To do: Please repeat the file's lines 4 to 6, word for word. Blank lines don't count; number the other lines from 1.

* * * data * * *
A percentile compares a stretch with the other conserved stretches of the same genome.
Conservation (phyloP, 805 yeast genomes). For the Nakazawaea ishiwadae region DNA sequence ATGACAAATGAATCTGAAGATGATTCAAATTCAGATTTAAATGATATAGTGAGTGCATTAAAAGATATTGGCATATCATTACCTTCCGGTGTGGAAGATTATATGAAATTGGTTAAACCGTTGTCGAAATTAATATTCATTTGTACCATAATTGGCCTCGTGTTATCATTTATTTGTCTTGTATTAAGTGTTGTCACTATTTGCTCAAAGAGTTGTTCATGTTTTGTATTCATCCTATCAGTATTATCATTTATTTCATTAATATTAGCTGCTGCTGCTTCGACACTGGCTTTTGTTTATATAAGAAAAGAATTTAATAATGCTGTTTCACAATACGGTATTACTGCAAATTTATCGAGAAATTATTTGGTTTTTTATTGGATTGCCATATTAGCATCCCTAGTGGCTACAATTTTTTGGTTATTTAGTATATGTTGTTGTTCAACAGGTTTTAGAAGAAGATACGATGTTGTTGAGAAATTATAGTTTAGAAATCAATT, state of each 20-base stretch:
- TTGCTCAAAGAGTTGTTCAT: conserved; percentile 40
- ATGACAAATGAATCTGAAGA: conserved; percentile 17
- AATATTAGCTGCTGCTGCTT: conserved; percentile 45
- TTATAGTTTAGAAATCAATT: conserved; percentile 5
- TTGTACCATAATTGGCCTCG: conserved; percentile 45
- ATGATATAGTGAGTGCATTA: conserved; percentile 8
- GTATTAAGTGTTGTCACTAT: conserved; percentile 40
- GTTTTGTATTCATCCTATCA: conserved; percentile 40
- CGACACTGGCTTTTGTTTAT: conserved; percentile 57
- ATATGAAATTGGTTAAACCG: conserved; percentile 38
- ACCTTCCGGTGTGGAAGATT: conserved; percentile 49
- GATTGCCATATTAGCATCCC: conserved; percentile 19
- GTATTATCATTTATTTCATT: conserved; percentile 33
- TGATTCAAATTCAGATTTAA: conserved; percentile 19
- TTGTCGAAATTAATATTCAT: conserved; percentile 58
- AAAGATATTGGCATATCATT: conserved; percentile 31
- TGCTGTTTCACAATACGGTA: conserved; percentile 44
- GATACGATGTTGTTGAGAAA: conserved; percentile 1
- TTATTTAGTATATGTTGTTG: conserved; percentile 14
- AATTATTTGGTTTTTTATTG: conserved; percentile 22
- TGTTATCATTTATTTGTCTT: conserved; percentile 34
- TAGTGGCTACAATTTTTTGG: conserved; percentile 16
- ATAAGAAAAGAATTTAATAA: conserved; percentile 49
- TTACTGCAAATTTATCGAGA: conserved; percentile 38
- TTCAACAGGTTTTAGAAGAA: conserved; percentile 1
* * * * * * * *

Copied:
- ATGACAAATGAATCTGAAGA: conserved; percentile 17
- AATATTAGCTGCTGCTGCTT: conserved; percentile 45
- TTATAGTTTAGAAATCAATT: conserved; percentile 5